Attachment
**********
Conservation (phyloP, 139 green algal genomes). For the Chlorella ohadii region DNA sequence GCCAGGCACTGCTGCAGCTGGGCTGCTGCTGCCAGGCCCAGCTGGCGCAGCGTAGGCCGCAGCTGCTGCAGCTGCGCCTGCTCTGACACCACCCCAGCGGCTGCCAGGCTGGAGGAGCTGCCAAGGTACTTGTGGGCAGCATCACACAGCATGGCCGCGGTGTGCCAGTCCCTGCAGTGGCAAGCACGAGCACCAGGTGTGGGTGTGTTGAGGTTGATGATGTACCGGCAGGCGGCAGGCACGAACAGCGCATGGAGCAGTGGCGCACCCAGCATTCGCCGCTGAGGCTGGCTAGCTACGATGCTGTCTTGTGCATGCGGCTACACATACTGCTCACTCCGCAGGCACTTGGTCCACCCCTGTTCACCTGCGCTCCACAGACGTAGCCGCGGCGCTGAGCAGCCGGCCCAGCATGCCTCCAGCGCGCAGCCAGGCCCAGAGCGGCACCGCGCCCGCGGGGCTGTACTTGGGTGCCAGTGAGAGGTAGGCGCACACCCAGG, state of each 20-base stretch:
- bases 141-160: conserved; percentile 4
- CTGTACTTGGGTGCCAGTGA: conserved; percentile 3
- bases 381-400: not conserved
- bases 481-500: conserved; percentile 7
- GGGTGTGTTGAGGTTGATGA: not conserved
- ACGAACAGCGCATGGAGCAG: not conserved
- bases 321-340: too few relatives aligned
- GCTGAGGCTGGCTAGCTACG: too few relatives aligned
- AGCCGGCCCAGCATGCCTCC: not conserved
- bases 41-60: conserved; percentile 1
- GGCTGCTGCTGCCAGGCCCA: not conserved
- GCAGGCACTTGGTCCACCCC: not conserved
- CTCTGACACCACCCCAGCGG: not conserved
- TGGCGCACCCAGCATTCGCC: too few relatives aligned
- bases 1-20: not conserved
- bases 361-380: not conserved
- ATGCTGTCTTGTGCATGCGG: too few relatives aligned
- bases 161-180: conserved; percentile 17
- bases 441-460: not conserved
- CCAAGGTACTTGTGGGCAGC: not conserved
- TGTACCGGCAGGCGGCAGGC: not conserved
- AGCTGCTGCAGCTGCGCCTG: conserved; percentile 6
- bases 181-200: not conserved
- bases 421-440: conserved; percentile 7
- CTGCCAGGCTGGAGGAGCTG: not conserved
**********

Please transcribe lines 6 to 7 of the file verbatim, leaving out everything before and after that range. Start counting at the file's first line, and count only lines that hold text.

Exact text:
- GGGTGTGTTGAGGTTGATGA: not conserved
- ACGAACAGCGCATGGAGCAG: not conserved